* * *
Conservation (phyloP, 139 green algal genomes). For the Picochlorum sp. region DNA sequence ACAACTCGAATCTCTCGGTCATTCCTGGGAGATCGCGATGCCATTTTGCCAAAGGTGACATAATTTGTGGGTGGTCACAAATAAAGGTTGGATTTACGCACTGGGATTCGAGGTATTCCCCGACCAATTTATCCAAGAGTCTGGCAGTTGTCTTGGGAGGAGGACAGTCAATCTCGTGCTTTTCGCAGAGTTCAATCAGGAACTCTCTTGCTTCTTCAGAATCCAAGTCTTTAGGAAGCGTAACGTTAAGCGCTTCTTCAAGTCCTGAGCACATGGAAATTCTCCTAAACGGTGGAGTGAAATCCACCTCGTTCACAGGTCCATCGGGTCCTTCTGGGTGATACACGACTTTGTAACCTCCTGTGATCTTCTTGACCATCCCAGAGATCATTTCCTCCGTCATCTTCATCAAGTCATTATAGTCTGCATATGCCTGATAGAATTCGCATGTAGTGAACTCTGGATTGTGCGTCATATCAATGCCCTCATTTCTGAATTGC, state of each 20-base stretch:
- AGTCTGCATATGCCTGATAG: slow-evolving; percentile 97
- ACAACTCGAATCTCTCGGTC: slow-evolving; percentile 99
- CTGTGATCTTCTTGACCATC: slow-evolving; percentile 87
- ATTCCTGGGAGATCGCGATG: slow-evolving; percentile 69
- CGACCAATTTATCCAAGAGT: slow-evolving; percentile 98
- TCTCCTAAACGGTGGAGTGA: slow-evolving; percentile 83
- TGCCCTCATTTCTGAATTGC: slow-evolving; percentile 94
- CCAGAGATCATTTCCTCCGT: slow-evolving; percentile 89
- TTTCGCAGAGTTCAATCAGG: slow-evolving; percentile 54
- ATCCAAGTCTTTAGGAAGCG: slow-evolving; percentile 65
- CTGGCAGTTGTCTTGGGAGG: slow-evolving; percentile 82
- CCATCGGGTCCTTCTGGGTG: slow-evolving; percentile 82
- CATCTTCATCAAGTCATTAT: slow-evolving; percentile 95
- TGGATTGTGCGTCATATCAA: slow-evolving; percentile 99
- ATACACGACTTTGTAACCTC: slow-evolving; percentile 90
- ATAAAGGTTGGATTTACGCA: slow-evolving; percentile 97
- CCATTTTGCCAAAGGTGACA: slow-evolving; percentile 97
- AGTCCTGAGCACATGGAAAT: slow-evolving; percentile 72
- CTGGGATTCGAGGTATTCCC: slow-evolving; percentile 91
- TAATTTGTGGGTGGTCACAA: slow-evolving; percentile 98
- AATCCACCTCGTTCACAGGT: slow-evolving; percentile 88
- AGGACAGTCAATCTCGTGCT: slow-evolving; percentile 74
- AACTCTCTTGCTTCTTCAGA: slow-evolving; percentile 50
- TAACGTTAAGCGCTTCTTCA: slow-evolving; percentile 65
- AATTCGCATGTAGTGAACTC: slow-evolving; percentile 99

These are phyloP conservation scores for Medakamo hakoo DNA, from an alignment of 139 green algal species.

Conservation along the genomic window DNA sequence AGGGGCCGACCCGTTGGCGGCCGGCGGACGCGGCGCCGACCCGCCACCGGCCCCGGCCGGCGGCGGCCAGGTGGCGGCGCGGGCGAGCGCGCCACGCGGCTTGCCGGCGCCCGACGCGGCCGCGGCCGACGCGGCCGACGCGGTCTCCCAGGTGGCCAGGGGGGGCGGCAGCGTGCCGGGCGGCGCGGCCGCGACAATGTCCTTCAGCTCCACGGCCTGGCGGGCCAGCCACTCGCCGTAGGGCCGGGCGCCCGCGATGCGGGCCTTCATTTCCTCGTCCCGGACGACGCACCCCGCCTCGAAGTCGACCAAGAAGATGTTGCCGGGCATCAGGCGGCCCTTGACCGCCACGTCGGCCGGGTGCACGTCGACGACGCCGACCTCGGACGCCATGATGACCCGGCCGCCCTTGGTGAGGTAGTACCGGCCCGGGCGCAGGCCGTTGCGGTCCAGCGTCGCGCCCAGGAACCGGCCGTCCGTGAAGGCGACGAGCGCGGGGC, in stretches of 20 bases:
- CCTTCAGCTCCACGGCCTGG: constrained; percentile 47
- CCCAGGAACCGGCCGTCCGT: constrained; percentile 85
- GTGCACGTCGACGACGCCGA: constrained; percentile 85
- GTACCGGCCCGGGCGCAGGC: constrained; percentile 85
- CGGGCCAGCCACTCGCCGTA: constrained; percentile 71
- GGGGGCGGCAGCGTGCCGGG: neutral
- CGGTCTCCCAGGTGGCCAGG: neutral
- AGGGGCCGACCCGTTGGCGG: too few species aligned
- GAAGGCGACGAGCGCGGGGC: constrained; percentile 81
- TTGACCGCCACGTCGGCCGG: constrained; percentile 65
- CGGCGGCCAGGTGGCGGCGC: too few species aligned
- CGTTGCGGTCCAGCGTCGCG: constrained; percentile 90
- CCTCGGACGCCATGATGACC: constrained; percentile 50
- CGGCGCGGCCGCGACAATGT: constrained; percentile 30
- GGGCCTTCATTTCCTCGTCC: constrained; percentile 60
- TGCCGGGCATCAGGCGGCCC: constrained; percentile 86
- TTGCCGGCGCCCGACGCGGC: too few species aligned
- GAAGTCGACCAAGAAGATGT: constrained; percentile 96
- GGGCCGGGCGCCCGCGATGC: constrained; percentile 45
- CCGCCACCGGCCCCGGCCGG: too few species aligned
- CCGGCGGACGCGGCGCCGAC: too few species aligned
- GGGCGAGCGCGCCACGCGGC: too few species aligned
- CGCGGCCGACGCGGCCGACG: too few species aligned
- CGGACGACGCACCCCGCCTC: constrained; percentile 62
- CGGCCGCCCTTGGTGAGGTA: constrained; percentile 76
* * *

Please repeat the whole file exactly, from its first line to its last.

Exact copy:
Conservation (phyloP, 139 green algal genomes). For the Picochlorum sp. region DNA sequence ACAACTCGAATCTCTCGGTCATTCCTGGGAGATCGCGATGCCATTTTGCCAAAGGTGACATAATTTGTGGGTGGTCACAAATAAAGGTTGGATTTACGCACTGGGATTCGAGGTATTCCCCGACCAATTTATCCAAGAGTCTGGCAGTTGTCTTGGGAGGAGGACAGTCAATCTCGTGCTTTTCGCAGAGTTCAATCAGGAACTCTCTTGCTTCTTCAGAATCCAAGTCTTTAGGAAGCGTAACGTTAAGCGCTTCTTCAAGTCCTGAGCACATGGAAATTCTCCTAAACGGTGGAGTGAAATCCACCTCGTTCACAGGTCCATCGGGTCCTTCTGGGTGATACACGACTTTGTAACCTCCTGTGATCTTCTTGACCATCCCAGAGATCATTTCCTCCGTCATCTTCATCAAGTCATTATAGTCTGCATATGCCTGATAGAATTCGCATGTAGTGAACTCTGGATTGTGCGTCATATCAATGCCCTCATTTCTGAATTGC, state of each 20-base stretch:
- AGTCTGCATATGCCTGATAG: slow-evolving; percentile 97
- ACAACTCGAATCTCTCGGTC: slow-evolving; percentile 99
- CTGTGATCTTCTTGACCATC: slow-evolving; percentile 87
- ATTCCTGGGAGATCGCGATG: slow-evolving; percentile 69
- CGACCAATTTATCCAAGAGT: slow-evolving; percentile 98
- TCTCCTAAACGGTGGAGTGA: slow-evolving; percentile 83
- TGCCCTCATTTCTGAATTGC: slow-evolving; percentile 94
- CCAGAGATCATTTCCTCCGT: slow-evolving; percentile 89
- TTTCGCAGAGTTCAATCAGG: slow-evolving; percentile 54
- ATCCAAGTCTTTAGGAAGCG: slow-evolving; percentile 65
- CTGGCAGTTGTCTTGGGAGG: slow-evolving; percentile 82
- CCATCGGGTCCTTCTGGGTG: slow-evolving; percentile 82
- CATCTTCATCAAGTCATTAT: slow-evolving; percentile 95
- TGGATTGTGCGTCATATCAA: slow-evolving; percentile 99
- ATACACGACTTTGTAACCTC: slow-evolving; percentile 90
- ATAAAGGTTGGATTTACGCA: slow-evolving; percentile 97
- CCATTTTGCCAAAGGTGACA: slow-evolving; percentile 97
- AGTCCTGAGCACATGGAAAT: slow-evolving; percentile 72
- CTGGGATTCGAGGTATTCCC: slow-evolving; percentile 91
- TAATTTGTGGGTGGTCACAA: slow-evolving; percentile 98
- AATCCACCTCGTTCACAGGT: slow-evolving; percentile 88
- AGGACAGTCAATCTCGTGCT: slow-evolving; percentile 74
- AACTCTCTTGCTTCTTCAGA: slow-evolving; percentile 50
- TAACGTTAAGCGCTTCTTCA: slow-evolving; percentile 65
- AATTCGCATGTAGTGAACTC: slow-evolving; percentile 99

These are phyloP conservation scores for Medakamo hakoo DNA, from an alignment of 139 green algal species.

Conservation along the genomic window DNA sequence AGGGGCCGACCCGTTGGCGGCCGGCGGACGCGGCGCCGACCCGCCACCGGCCCCGGCCGGCGGCGGCCAGGTGGCGGCGCGGGCGAGCGCGCCACGCGGCTTGCCGGCGCCCGACGCGGCCGCGGCCGACGCGGCCGACGCGGTCTCCCAGGTGGCCAGGGGGGGCGGCAGCGTGCCGGGCGGCGCGGCCGCGACAATGTCCTTCAGCTCCACGGCCTGGCGGGCCAGCCACTCGCCGTAGGGCCGGGCGCCCGCGATGCGGGCCTTCATTTCCTCGTCCCGGACGACGCACCCCGCCTCGAAGTCGACCAAGAAGATGTTGCCGGGCATCAGGCGGCCCTTGACCGCCACGTCGGCCGGGTGCACGTCGACGACGCCGACCTCGGACGCCATGATGACCCGGCCGCCCTTGGTGAGGTAGTACCGGCCCGGGCGCAGGCCGTTGCGGTCCAGCGTCGCGCCCAGGAACCGGCCGTCCGTGAAGGCGACGAGCGCGGGGC, in stretches of 20 bases:
- CCTTCAGCTCCACGGCCTGG: constrained; percentile 47
- CCCAGGAACCGGCCGTCCGT: constrained; percentile 85
- GTGCACGTCGACGACGCCGA: constrained; percentile 85
- GTACCGGCCCGGGCGCAGGC: constrained; percentile 85
- CGGGCCAGCCACTCGCCGTA: constrained; percentile 71
- GGGGGCGGCAGCGTGCCGGG: neutral
- CGGTCTCCCAGGTGGCCAGG: neutral
- AGGGGCCGACCCGTTGGCGG: too few species aligned
- GAAGGCGACGAGCGCGGGGC: constrained; percentile 81
- TTGACCGCCACGTCGGCCGG: constrained; percentile 65
- CGGCGGCCAGGTGGCGGCGC: too few species aligned
- CGTTGCGGTCCAGCGTCGCG: constrained; percentile 90
- CCTCGGACGCCATGATGACC: constrained; percentile 50
- CGGCGCGGCCGCGACAATGT: constrained; percentile 30
- GGGCCTTCATTTCCTCGTCC: constrained; percentile 60
- TGCCGGGCATCAGGCGGCCC: constrained; percentile 86
- TTGCCGGCGCCCGACGCGGC: too few species aligned
- GAAGTCGACCAAGAAGATGT: constrained; percentile 96
- GGGCCGGGCGCCCGCGATGC: constrained; percentile 45
- CCGCCACCGGCCCCGGCCGG: too few species aligned
- CCGGCGGACGCGGCGCCGAC: too few species aligned
- GGGCGAGCGCGCCACGCGGC: too few species aligned
- CGCGGCCGACGCGGCCGACG: too few species aligned
- CGGACGACGCACCCCGCCTC: constrained; percentile 62
- CGGCCGCCCTTGGTGAGGTA: constrained; percentile 76